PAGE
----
Monday, June 13, 2011
Pirates second baseman Neil Walker showed up, as scheduled, Sunday night to cheerfully sign autograph after autograph at the Summer Sports Jam at Stage AE on the North Shore. He's a bigger man than most of us. This was not a day for public appearances. This was a day to hide if you are a Pirates position player.
Is it just me or does it seem as if those days are happening more frequently?
The Pirates were beaten by the New York Mets, 7-0, at PNC Park. It was the eighth time they've been shut out and the 33rd time in 64 games that they've scored fewer than four runs. They are 6-27 in those games.
This loss hurt more than many because of a beauty of a performance by Pirates starter Kevin Correia.
"If you look at the box score, you won't be able to tell how well I pitched," he said. "I was one pitch away from a great one."
Correia had a perfect game before Jason Bay bounced a three-hop single between shortstop and third base with two outs in the fifth inning. He took a shutout into the seventh before giving up one run. He got two quick outs in the eighth and had two strikes on pinch hitter Willie Harris before Harris singled to start a four-run inning.
It's hard to blame Correia too much for the game getting out of hand.
It's hard to pitch when you have to be perfect.
Not that Correia said that. He actually talked about feeling "spoiled" by his run support early in the season: "I've got nothing to complain about. This is the first time I've pitched well and lost."
And you wonder why Correia is so popular among his teammates? The reason goes a long way beyond his eight wins.
It's nice Correia is such a team man, but that doesn't change the fact the Pirates hitters too often have sabotaged their pitchers. The starters have been strong for nearly a month, throwing up a 2.72 ERA in the past 23 games. Sadly for them, the team went 13-10 in those games. It easily could be 34-30 and sitting pretty in the National League Central standings instead of 31-33 and struggling to scratch its way to .500.
Injuries are a big part of it. Third baseman Pedro Alvarez was expected to provide a lot of thump but has been on the disabled list since May 21 with a right quad injury. Josh Harrison has hit OK as his replacement, and Brandon Wood has hit a little better after a terrible start, but neither has provided pop. The team also is down to its fourth and fifth catchers after injuries to Ryan Doumit, Chris Snyder and Jason Jaramillo. Dusty Brown and Wyatt Toregas have been virtual automatic outs in their limited playing time.
Too many guys are underachieving. First baseman Lyle Overbay hit for a brief period but has slipped back to a .239 average. Shortstop Ronny Cedeno is in an 8-for-56 slide and is hitting .224. Then, there's the mess in right field. Matt Diaz has no home runs and nine RBIs in 109 at-bats, Garrett Jones is hitting .243 and has one home run in the past 38 games and Xavier Paul is in an 0-for-15 slide.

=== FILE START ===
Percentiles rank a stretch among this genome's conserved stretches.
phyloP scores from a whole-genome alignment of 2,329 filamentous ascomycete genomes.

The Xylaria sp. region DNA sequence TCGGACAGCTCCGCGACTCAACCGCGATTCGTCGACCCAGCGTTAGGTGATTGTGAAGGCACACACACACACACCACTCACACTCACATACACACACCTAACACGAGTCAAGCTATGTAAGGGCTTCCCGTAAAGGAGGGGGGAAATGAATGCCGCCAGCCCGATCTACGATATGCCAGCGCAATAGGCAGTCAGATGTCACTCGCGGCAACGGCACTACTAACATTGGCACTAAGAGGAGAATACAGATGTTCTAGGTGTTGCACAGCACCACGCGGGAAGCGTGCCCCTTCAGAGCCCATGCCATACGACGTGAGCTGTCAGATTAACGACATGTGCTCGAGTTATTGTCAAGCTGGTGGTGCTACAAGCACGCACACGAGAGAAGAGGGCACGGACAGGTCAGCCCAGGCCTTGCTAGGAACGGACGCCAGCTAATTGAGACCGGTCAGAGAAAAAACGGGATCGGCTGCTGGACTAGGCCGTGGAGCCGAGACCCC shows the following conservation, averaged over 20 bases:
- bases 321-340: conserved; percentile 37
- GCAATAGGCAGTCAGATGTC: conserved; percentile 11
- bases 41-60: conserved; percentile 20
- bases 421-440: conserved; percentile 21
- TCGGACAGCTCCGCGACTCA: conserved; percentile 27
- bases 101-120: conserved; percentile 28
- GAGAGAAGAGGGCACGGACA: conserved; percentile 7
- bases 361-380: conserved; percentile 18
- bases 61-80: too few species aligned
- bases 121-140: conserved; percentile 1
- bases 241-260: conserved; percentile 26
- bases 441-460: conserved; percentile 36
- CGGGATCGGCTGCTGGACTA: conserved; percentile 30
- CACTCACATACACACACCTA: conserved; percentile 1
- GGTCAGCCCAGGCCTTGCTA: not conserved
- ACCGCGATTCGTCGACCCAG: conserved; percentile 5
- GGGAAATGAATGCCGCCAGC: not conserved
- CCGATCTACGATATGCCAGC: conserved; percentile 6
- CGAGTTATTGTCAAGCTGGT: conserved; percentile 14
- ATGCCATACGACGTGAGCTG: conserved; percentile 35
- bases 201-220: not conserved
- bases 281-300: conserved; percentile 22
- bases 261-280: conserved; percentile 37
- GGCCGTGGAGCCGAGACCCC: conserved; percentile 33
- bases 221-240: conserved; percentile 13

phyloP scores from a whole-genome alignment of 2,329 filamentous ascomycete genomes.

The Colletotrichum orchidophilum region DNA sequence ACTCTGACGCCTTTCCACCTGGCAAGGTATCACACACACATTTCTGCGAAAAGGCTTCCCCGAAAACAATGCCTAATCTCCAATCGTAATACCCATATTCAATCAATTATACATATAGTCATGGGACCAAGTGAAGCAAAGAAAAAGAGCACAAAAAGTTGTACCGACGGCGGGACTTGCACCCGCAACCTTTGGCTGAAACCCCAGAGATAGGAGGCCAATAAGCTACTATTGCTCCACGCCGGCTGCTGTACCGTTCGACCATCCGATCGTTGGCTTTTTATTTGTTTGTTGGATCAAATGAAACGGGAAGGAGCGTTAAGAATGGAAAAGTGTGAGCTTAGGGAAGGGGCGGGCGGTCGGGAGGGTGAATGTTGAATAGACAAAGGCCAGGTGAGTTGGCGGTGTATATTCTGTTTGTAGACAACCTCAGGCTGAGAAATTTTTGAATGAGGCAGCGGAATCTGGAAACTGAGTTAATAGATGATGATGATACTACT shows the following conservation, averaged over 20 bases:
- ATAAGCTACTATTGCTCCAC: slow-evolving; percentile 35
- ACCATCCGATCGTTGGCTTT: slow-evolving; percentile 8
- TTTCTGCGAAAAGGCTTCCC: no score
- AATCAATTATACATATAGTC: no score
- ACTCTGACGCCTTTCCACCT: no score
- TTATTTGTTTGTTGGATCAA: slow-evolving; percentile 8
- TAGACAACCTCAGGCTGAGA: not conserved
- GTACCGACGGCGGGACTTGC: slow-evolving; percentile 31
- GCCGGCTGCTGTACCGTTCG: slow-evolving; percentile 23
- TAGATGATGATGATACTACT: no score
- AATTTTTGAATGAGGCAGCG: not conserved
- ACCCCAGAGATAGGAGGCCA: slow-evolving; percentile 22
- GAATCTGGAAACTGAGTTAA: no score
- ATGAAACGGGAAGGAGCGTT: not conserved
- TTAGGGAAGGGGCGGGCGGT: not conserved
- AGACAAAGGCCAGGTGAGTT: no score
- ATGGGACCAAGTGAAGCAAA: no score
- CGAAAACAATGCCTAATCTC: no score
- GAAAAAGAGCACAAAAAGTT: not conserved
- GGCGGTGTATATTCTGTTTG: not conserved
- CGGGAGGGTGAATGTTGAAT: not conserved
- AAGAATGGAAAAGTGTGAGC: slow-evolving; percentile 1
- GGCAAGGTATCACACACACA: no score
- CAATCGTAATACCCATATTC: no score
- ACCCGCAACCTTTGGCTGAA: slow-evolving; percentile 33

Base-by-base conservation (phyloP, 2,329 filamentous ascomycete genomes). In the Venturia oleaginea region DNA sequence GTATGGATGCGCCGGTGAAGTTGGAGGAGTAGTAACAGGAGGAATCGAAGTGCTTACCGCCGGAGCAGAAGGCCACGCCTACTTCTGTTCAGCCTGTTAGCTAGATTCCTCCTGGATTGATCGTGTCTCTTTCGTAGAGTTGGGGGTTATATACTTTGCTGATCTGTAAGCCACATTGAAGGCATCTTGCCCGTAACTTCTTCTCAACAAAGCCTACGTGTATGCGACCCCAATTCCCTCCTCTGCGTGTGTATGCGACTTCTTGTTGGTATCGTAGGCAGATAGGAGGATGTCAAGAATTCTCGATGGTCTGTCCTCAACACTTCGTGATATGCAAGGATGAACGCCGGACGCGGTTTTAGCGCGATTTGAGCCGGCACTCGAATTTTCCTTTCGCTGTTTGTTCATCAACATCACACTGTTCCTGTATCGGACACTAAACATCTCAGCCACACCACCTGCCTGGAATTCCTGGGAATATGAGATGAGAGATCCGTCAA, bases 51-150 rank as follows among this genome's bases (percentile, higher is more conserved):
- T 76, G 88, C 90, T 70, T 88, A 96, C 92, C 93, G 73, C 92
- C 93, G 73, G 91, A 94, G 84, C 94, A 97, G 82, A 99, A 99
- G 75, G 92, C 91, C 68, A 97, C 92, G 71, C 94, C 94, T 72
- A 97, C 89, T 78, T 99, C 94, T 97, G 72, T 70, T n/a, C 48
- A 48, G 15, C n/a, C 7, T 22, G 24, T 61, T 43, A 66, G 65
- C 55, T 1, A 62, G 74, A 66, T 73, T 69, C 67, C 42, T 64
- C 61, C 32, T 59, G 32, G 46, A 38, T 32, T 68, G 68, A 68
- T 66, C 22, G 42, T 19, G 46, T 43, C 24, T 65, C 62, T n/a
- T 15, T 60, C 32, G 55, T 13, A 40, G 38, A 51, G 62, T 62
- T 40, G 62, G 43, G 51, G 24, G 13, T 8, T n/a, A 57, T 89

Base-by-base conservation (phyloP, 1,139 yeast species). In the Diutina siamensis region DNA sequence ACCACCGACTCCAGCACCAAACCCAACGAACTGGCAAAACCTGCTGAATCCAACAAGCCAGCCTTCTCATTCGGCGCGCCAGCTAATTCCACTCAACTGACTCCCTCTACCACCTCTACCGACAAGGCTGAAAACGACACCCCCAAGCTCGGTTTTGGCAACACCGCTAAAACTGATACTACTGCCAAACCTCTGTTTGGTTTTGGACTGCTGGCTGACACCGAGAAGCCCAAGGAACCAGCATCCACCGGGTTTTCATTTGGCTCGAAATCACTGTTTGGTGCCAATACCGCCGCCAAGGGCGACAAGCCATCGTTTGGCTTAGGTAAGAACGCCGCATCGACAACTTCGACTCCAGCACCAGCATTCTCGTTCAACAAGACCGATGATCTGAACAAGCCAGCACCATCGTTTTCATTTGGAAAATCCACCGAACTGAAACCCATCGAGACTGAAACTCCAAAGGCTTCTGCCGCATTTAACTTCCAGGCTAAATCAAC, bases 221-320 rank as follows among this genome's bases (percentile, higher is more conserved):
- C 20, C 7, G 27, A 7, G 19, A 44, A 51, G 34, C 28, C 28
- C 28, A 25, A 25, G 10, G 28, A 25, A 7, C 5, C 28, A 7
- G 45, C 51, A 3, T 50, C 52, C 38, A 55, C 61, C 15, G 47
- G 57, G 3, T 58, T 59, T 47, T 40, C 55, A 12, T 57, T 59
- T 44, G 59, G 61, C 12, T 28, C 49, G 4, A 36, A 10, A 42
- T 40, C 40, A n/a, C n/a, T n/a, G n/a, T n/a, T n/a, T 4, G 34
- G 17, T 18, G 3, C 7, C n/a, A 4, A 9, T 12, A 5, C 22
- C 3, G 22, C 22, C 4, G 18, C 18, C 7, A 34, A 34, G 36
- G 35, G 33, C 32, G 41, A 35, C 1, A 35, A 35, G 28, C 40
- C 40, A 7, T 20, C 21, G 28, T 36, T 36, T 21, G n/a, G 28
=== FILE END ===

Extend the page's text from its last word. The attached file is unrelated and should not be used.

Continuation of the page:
Even Walker is scuffling. He went 0 for 4 Sunday and is in 0-for-14 and 2-for-23 ruts, which have dropped his average to .251. He has hit just two home runs since May 20. No, he's not your typical cleanup hitter, but is it unfair to expect more?
Only center fielder Andrew McCutchen and left fielder Jose Tabata are stroking the ball.
That's not nearly enough.
"We've just got to stay optimistic and continue to scrap," Walker said. "We've got to keep playing small ball. We've got to keep playing good defense, which we have been. We've got to keep getting good pitching, which we have been."
Small ball? How about an occasional three-run home run?
The Pirates have hit four home runs in 11 games in June, tied with the San Diego Padres for the fewest in the National League. It's no wonder the fireworks operator at PNC Park prematurely set off the explosives when Overbay flied out to the wall in center field in the seventh inning. The poor man has been sitting around a long time with nothing to do. He must have been shocked to see one of the Pirates hit a ball even that far.
So what's the solution?
Getting Alvarez back healthy and playing well is the best thing that could happen to the Pirates. He doesn't appear to be close after aggravating his quad problem. If he doesn't come back strong -- not just this season, but beyond -- the team's building plans will take an enormous hit.
Overbay heated up with the Toronto Blue Jays last summer after a rough two-month start. Maybe he'll do the same here. General manager Neal Huntington is looking for a better option at catcher, but that might be hard to find in a trade. You know Walker is going to hit again. Maybe Jones in right ...
The Walker Plan: small ball, defense and pitching.
It's fair to wonder how long the starting pitchers are going to be up to it.
Read more: http://www.post-gazette.com/pg/11164/1153360-87-0.stm#ixzz1P9Q3rrzf